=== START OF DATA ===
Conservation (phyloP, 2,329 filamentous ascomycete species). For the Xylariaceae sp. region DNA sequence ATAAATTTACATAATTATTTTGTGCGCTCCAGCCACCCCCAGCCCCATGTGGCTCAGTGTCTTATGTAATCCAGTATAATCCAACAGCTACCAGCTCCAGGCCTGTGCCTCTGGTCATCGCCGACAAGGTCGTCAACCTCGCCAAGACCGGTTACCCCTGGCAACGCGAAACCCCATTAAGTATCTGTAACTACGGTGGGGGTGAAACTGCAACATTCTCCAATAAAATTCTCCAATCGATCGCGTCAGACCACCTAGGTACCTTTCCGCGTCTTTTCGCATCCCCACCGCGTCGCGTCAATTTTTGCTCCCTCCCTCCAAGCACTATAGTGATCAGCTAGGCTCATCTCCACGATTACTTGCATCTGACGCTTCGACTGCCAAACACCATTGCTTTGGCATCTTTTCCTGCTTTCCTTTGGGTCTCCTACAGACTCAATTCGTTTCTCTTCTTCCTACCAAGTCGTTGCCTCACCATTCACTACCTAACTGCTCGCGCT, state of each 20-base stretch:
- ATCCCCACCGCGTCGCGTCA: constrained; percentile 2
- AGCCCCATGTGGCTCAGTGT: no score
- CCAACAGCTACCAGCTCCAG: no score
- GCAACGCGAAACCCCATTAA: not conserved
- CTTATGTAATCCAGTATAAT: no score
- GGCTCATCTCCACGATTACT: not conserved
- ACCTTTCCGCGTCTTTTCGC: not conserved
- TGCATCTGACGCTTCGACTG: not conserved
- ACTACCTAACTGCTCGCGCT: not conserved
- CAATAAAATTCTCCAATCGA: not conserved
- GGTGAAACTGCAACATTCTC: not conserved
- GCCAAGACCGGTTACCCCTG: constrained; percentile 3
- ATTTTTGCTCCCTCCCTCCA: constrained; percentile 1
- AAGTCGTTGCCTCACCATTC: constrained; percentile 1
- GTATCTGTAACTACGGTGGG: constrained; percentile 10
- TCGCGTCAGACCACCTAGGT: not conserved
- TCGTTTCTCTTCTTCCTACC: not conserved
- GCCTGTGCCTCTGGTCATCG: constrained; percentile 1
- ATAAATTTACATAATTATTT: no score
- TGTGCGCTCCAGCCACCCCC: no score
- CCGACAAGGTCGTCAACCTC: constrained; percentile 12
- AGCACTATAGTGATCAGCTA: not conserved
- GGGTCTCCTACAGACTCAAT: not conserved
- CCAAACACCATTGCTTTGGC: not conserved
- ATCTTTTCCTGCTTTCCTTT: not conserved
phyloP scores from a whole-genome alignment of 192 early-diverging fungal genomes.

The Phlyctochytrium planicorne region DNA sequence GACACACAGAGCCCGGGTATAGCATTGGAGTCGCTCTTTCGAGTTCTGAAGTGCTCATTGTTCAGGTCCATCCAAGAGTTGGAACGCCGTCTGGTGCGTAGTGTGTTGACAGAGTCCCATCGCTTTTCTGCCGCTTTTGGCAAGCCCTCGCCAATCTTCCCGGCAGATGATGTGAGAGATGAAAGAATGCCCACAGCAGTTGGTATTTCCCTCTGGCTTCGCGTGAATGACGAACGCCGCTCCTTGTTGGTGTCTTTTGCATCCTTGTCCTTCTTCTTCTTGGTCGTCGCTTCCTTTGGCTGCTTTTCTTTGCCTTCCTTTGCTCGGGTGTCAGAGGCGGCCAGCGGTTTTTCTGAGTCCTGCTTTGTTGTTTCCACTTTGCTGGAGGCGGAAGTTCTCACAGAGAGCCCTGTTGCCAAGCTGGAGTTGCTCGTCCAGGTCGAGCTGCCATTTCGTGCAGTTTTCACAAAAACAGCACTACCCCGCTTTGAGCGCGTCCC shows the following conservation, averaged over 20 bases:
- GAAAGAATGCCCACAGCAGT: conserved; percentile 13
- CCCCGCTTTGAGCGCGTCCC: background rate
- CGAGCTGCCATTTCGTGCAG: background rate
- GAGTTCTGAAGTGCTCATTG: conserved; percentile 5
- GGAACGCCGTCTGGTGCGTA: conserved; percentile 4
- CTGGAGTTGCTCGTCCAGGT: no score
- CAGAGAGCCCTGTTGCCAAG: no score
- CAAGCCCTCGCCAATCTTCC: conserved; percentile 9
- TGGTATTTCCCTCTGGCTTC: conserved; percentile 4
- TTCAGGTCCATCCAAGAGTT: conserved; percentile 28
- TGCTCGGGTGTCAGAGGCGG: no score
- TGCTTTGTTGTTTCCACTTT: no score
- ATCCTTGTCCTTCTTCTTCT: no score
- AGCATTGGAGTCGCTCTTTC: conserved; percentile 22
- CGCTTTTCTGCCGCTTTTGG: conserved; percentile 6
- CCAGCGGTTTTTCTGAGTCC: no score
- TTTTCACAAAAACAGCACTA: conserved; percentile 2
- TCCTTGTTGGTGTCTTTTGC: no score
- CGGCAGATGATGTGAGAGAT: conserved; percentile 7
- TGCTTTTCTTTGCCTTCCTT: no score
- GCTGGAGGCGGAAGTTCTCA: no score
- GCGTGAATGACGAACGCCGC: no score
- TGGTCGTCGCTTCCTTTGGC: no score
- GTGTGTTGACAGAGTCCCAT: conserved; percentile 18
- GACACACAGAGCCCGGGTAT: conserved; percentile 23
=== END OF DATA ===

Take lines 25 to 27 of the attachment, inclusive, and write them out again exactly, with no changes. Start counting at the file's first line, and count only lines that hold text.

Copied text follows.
- CCAAACACCATTGCTTTGGC: not conserved
- ATCTTTTCCTGCTTTCCTTT: not conserved
phyloP scores from a whole-genome alignment of 192 early-diverging fungal genomes.